Russia and Belarus have launched a large-scale joint military exercise, called Zapad-2017, which has made nearby Nato countries nervous.
It is one of Russia's biggest military exercises since its 2014 annexation of Ukraine's Crimea peninsula.
Russia's defence ministry says about 12,700 troops are participating, but Nato expects the numbers to be higher.
The war games are under way in and around Belarus, involving armoured units, warships and aircraft.
Ukrainian President Petro Poroshenko has warned that Zapad-2017 (Russian for "West") could be a prelude for an invasion of Ukraine. Kiev has stepped up security on Ukraine's borders.
Pro-Russian separatists control a swathe of eastern Ukraine and their continuing skirmishes with Ukrainian government troops have undermined a ceasefire signed in Minsk in February 2015.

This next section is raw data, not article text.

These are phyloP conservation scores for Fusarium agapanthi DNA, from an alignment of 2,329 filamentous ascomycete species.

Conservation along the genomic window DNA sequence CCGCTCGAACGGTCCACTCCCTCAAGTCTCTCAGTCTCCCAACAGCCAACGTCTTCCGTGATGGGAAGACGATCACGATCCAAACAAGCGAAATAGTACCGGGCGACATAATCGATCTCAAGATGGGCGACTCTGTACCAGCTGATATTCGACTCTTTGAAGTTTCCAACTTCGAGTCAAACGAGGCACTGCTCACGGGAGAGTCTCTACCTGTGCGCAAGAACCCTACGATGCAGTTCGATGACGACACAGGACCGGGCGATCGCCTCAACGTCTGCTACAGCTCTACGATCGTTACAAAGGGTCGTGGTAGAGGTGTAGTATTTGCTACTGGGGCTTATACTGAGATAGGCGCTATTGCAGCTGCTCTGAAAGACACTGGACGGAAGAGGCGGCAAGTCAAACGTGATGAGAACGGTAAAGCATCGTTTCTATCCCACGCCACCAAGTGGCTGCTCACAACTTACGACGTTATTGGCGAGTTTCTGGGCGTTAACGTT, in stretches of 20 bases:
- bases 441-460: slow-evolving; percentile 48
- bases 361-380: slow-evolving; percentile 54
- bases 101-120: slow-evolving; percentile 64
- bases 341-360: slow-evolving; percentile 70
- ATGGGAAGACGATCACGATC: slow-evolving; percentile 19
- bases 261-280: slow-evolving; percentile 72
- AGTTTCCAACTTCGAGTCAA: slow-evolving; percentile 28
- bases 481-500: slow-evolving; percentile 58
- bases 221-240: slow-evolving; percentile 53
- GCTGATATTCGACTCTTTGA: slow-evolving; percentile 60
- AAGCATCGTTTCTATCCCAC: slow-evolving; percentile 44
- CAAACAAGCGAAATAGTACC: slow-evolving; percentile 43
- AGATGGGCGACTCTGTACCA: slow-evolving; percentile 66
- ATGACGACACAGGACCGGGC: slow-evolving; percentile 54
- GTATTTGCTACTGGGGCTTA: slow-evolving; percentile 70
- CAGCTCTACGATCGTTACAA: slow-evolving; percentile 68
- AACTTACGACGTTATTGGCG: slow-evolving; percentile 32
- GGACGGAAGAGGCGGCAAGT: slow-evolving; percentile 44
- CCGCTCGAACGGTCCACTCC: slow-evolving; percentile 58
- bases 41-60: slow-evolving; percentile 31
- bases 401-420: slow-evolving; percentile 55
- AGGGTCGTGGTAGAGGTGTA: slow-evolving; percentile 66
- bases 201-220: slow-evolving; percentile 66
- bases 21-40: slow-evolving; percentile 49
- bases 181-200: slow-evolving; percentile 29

Nato accuses Russia of supplying the rebels with heavy weapons and troop reinforcements. Russia denies that, but admits that some Russian "volunteers" are helping the rebels.
Nato has deployed four battalion-size battlegroups - 4,530 troops in total - to Poland, Estonia, Latvia and Lithuania, which border on Belarus and Russia.
The 29-nation Western alliance also has an air-policing mission over the Baltic republics.
The scenario for the Zapad-2017 exercise is an armed uprising in Belarus by "saboteurs" and "terrorists" backed by a fictitious country called "Veishnoria". Russian forces are deployed to Belarus to help crush the rebellion.
The main purpose is to integrate the two countries' military headquarters in a realistic combat scenario. Belarus is mobilising about 7,200 troops and Russia about 5,500, Russia's defence ministry says.
The Russian territory of Kaliningrad - sandwiched between Nato members Poland and Lithuania - is included in the exercise.
Belarus President Alexander Lukashenko has close ties to Russia, though there have been periodic disputes over trade.